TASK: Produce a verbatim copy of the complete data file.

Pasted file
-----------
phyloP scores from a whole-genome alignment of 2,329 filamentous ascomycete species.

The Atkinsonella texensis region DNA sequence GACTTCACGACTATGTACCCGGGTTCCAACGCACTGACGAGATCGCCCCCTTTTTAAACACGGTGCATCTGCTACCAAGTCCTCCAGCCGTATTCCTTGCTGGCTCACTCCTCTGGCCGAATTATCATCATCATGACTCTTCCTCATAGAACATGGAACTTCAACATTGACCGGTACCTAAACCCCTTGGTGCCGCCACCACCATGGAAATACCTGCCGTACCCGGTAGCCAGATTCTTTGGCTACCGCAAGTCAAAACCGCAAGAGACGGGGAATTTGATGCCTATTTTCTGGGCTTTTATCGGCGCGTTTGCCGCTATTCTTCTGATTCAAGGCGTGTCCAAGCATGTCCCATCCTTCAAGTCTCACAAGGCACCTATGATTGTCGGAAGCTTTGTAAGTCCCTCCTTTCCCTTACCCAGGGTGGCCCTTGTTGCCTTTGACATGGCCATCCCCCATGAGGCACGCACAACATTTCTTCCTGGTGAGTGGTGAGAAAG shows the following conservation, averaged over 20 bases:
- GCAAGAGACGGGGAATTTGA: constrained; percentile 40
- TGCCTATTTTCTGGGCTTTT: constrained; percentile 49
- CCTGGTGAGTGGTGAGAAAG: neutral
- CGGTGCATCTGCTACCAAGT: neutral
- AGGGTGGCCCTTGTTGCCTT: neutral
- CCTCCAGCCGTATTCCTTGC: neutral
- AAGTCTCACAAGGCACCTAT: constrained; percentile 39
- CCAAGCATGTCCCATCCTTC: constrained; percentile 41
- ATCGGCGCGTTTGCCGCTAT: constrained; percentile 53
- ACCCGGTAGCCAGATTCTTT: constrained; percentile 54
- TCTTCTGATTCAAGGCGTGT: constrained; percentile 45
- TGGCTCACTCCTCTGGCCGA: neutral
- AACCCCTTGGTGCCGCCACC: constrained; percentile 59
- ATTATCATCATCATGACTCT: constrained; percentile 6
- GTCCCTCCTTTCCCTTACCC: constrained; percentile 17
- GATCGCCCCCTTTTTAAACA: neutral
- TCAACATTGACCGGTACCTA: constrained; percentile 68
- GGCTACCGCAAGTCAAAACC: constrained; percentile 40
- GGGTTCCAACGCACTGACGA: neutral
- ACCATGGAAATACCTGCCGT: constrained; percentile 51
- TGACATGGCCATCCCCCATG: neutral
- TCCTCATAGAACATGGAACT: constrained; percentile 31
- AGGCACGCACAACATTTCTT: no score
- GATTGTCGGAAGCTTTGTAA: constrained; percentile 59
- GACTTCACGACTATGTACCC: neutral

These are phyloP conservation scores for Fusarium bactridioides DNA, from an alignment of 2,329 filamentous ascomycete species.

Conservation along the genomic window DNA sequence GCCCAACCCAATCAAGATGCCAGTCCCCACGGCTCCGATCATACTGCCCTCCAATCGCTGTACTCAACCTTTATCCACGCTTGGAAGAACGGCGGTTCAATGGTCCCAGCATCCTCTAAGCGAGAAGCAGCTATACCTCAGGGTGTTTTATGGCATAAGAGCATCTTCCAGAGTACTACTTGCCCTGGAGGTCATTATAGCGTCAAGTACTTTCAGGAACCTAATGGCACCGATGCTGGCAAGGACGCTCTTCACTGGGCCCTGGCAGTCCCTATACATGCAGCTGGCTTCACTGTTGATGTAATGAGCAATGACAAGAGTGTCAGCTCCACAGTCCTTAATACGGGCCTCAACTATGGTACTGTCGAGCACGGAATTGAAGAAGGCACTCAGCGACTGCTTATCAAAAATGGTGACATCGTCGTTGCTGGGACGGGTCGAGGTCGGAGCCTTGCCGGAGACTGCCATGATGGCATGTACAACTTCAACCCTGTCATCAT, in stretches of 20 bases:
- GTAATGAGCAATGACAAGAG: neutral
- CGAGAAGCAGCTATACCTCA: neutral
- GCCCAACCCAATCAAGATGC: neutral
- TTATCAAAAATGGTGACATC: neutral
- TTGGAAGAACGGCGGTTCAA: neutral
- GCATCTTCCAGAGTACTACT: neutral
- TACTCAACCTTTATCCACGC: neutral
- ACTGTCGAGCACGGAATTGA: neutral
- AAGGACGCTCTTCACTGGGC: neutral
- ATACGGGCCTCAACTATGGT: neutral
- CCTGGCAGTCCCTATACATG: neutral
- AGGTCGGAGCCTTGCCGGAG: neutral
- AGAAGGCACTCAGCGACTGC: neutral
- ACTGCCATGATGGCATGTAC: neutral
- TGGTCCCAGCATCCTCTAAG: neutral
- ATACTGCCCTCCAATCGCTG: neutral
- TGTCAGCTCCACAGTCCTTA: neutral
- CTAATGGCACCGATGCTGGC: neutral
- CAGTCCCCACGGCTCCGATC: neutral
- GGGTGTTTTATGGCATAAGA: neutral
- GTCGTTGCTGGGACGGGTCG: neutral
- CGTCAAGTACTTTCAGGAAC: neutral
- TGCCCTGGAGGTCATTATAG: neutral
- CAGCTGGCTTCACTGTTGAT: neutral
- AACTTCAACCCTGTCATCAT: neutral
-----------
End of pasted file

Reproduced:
phyloP scores from a whole-genome alignment of 2,329 filamentous ascomycete species.

The Atkinsonella texensis region DNA sequence GACTTCACGACTATGTACCCGGGTTCCAACGCACTGACGAGATCGCCCCCTTTTTAAACACGGTGCATCTGCTACCAAGTCCTCCAGCCGTATTCCTTGCTGGCTCACTCCTCTGGCCGAATTATCATCATCATGACTCTTCCTCATAGAACATGGAACTTCAACATTGACCGGTACCTAAACCCCTTGGTGCCGCCACCACCATGGAAATACCTGCCGTACCCGGTAGCCAGATTCTTTGGCTACCGCAAGTCAAAACCGCAAGAGACGGGGAATTTGATGCCTATTTTCTGGGCTTTTATCGGCGCGTTTGCCGCTATTCTTCTGATTCAAGGCGTGTCCAAGCATGTCCCATCCTTCAAGTCTCACAAGGCACCTATGATTGTCGGAAGCTTTGTAAGTCCCTCCTTTCCCTTACCCAGGGTGGCCCTTGTTGCCTTTGACATGGCCATCCCCCATGAGGCACGCACAACATTTCTTCCTGGTGAGTGGTGAGAAAG shows the following conservation, averaged over 20 bases:
- GCAAGAGACGGGGAATTTGA: constrained; percentile 40
- TGCCTATTTTCTGGGCTTTT: constrained; percentile 49
- CCTGGTGAGTGGTGAGAAAG: neutral
- CGGTGCATCTGCTACCAAGT: neutral
- AGGGTGGCCCTTGTTGCCTT: neutral
- CCTCCAGCCGTATTCCTTGC: neutral
- AAGTCTCACAAGGCACCTAT: constrained; percentile 39
- CCAAGCATGTCCCATCCTTC: constrained; percentile 41
- ATCGGCGCGTTTGCCGCTAT: constrained; percentile 53
- ACCCGGTAGCCAGATTCTTT: constrained; percentile 54
- TCTTCTGATTCAAGGCGTGT: constrained; percentile 45
- TGGCTCACTCCTCTGGCCGA: neutral
- AACCCCTTGGTGCCGCCACC: constrained; percentile 59
- ATTATCATCATCATGACTCT: constrained; percentile 6
- GTCCCTCCTTTCCCTTACCC: constrained; percentile 17
- GATCGCCCCCTTTTTAAACA: neutral
- TCAACATTGACCGGTACCTA: constrained; percentile 68
- GGCTACCGCAAGTCAAAACC: constrained; percentile 40
- GGGTTCCAACGCACTGACGA: neutral
- ACCATGGAAATACCTGCCGT: constrained; percentile 51
- TGACATGGCCATCCCCCATG: neutral
- TCCTCATAGAACATGGAACT: constrained; percentile 31
- AGGCACGCACAACATTTCTT: no score
- GATTGTCGGAAGCTTTGTAA: constrained; percentile 59
- GACTTCACGACTATGTACCC: neutral

These are phyloP conservation scores for Fusarium bactridioides DNA, from an alignment of 2,329 filamentous ascomycete species.

Conservation along the genomic window DNA sequence GCCCAACCCAATCAAGATGCCAGTCCCCACGGCTCCGATCATACTGCCCTCCAATCGCTGTACTCAACCTTTATCCACGCTTGGAAGAACGGCGGTTCAATGGTCCCAGCATCCTCTAAGCGAGAAGCAGCTATACCTCAGGGTGTTTTATGGCATAAGAGCATCTTCCAGAGTACTACTTGCCCTGGAGGTCATTATAGCGTCAAGTACTTTCAGGAACCTAATGGCACCGATGCTGGCAAGGACGCTCTTCACTGGGCCCTGGCAGTCCCTATACATGCAGCTGGCTTCACTGTTGATGTAATGAGCAATGACAAGAGTGTCAGCTCCACAGTCCTTAATACGGGCCTCAACTATGGTACTGTCGAGCACGGAATTGAAGAAGGCACTCAGCGACTGCTTATCAAAAATGGTGACATCGTCGTTGCTGGGACGGGTCGAGGTCGGAGCCTTGCCGGAGACTGCCATGATGGCATGTACAACTTCAACCCTGTCATCAT, in stretches of 20 bases:
- GTAATGAGCAATGACAAGAG: neutral
- CGAGAAGCAGCTATACCTCA: neutral
- GCCCAACCCAATCAAGATGC: neutral
- TTATCAAAAATGGTGACATC: neutral
- TTGGAAGAACGGCGGTTCAA: neutral
- GCATCTTCCAGAGTACTACT: neutral
- TACTCAACCTTTATCCACGC: neutral
- ACTGTCGAGCACGGAATTGA: neutral
- AAGGACGCTCTTCACTGGGC: neutral
- ATACGGGCCTCAACTATGGT: neutral
- CCTGGCAGTCCCTATACATG: neutral
- AGGTCGGAGCCTTGCCGGAG: neutral
- AGAAGGCACTCAGCGACTGC: neutral
- ACTGCCATGATGGCATGTAC: neutral
- TGGTCCCAGCATCCTCTAAG: neutral
- ATACTGCCCTCCAATCGCTG: neutral
- TGTCAGCTCCACAGTCCTTA: neutral
- CTAATGGCACCGATGCTGGC: neutral
- CAGTCCCCACGGCTCCGATC: neutral
- GGGTGTTTTATGGCATAAGA: neutral
- GTCGTTGCTGGGACGGGTCG: neutral
- CGTCAAGTACTTTCAGGAAC: neutral
- TGCCCTGGAGGTCATTATAG: neutral
- CAGCTGGCTTCACTGTTGAT: neutral
- AACTTCAACCCTGTCATCAT: neutral